Source: Stocks for the Long Run by Jeremy Siegel (5th Edition), Page 65
If you are unfamiliar with the term “GEM” please refer to the performance tab of this website for more information.
I was reading Jeremy Siegel's classic book Stocks for the Long Run in greater detail today. In it, there's a chart for projected share of world GDP by country (above) that has me thinking. This chart suggests that emerging markets may produce a larger % of world GDP: from 45% currently, to possibly 70% in under 3 decades.
I have no doubt stocks should be the core of GEM (I'll explain this in a separate post), but the question is whether US vs. non-US stocks is the right split for GEM. Based on the chart above, wouldn't it be better if GEM’s split is developed vs. emerging market stocks?
First, GEM’s creator Gary Antonacci points out the problems with emerging markets as a core holding:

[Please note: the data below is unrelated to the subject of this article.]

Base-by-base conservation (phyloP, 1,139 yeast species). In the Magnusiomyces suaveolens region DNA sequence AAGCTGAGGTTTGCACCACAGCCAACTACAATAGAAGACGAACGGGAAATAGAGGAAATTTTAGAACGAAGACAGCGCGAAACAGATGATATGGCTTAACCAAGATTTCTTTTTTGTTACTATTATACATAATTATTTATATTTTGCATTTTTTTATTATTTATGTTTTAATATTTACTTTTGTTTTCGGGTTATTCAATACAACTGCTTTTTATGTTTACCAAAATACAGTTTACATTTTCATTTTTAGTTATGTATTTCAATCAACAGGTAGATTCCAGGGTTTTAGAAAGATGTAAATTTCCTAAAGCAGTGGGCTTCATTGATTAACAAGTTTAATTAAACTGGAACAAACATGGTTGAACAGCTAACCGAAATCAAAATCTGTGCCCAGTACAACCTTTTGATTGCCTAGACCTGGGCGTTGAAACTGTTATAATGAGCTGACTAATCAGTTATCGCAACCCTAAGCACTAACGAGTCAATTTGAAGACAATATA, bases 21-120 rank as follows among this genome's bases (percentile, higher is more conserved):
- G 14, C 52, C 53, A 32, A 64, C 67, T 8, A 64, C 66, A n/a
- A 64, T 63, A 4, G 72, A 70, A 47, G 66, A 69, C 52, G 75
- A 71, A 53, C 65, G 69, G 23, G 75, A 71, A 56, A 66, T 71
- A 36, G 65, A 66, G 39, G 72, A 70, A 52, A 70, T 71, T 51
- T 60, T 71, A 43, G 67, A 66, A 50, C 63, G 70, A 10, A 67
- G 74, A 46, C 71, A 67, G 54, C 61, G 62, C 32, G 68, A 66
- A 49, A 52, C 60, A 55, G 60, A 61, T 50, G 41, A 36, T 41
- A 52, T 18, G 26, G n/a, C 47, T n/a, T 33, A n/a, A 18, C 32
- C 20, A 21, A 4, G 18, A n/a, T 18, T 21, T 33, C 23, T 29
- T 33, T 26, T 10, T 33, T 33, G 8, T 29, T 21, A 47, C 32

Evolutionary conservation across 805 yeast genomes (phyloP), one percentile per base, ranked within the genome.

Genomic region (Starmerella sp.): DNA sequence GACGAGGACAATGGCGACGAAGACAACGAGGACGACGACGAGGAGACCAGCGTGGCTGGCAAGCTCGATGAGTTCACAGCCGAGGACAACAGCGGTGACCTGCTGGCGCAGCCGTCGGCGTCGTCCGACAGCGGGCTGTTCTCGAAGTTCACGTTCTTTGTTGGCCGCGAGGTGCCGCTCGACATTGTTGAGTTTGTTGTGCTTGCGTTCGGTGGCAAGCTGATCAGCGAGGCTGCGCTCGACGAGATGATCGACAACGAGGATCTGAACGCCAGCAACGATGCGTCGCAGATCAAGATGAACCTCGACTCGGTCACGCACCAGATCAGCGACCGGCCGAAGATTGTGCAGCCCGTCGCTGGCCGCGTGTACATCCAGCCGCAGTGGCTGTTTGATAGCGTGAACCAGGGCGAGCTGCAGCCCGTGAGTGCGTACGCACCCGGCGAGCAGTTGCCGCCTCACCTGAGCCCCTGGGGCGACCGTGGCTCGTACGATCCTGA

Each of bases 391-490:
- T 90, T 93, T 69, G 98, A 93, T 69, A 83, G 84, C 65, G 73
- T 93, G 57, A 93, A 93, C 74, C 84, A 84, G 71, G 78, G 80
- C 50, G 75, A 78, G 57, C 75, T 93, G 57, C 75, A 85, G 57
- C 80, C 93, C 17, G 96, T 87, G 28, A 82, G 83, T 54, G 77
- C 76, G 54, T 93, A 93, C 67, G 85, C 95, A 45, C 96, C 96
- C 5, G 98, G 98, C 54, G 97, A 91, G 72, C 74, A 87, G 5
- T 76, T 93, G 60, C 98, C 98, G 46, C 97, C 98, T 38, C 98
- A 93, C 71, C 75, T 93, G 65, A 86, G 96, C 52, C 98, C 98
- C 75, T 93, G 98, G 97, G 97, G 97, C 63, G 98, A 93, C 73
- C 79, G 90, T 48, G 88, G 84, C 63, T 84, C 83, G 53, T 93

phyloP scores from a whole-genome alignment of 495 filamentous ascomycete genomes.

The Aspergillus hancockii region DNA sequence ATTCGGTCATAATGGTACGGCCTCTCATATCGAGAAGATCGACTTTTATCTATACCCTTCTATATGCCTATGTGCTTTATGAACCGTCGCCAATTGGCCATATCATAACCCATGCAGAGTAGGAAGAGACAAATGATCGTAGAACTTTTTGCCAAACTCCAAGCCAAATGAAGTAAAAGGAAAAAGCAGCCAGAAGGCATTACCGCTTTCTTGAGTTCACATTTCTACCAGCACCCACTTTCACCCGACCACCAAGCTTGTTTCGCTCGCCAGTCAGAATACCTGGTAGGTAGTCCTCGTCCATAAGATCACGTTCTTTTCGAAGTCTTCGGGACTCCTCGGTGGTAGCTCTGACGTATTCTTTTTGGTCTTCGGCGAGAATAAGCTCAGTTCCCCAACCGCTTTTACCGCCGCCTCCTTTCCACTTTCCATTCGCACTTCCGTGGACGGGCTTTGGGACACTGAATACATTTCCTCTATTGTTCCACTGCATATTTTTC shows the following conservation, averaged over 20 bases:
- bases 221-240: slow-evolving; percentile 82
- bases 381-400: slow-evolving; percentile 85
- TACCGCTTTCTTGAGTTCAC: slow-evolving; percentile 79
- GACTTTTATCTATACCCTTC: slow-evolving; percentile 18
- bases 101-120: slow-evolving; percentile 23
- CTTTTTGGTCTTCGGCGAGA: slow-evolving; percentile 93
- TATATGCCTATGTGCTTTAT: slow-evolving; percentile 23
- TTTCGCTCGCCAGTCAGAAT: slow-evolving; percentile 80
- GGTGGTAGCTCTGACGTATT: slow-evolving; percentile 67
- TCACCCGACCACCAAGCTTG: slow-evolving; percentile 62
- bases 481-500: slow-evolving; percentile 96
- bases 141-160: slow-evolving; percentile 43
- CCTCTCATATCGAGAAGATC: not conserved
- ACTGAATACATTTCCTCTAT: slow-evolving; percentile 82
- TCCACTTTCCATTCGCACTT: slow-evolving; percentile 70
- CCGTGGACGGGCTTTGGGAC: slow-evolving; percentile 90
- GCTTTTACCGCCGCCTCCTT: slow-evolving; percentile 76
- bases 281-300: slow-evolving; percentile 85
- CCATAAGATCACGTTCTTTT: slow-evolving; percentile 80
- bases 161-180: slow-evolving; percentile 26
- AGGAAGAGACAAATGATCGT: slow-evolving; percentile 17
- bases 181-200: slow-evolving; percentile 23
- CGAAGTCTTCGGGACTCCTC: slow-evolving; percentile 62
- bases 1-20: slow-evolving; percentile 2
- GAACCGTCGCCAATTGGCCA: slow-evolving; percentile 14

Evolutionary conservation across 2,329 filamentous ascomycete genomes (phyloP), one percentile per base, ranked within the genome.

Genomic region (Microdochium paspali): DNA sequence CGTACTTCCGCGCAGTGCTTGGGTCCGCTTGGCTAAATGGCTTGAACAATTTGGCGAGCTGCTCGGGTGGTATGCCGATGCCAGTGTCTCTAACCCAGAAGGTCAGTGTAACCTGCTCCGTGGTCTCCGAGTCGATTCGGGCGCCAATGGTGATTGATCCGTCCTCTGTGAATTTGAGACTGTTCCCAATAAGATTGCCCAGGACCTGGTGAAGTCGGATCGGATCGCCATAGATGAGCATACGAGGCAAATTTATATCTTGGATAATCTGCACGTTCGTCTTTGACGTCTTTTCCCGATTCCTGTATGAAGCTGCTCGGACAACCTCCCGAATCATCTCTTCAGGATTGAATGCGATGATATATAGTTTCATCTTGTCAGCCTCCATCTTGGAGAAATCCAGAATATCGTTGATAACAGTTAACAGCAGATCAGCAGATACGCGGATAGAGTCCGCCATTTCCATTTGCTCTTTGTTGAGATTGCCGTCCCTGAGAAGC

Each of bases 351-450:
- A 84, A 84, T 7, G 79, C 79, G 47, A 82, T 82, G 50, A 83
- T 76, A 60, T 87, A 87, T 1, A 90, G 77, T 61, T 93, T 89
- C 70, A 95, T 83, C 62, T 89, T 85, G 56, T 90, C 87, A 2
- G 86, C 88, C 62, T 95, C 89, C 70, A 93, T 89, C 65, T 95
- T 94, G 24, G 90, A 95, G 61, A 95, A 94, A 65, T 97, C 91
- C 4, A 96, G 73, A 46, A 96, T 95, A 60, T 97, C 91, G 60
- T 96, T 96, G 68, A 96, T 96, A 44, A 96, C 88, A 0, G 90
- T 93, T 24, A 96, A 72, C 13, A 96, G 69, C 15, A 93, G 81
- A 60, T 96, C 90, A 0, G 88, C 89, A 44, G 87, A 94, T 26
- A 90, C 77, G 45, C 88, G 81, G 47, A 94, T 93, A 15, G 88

- Very high and unusual volatility
- Low liquidity/high transaction costs
- Accounting unreliability
- High fund expense ratios
- Limited market history
Second, I want to show how the current GEM setup (which uses a US vs. non-US stocks split) would be able to take care of the economic scenario shown in the above chart. Here’s three reasons how:
- If emerging markets grow faster than developed countries, then the country holdings of ACWX (the ETF representing non-US stocks in GEM) would shift accordingly. This is the beauty of the GEM strategy as momentum is even working on the ETF level: Strong countries gain a larger share of ACWX while allocation to weak countries shrinks.
- Developed countries are increasingly generating revenues from emerging markets, so this helps partially offset risk of growth slowing in the developed world.
- Siegel points out that as an increasing number of people in developed countries retire, their assets would be bought by increasingly wealthier investors in emerging markets. Yes, I know, this is a shocking realization. But it would keep the assets of developed markets in demand over the long-term.
In a future post, I will show how GEM is robust in different currency environments as well. More to come, stay tuned!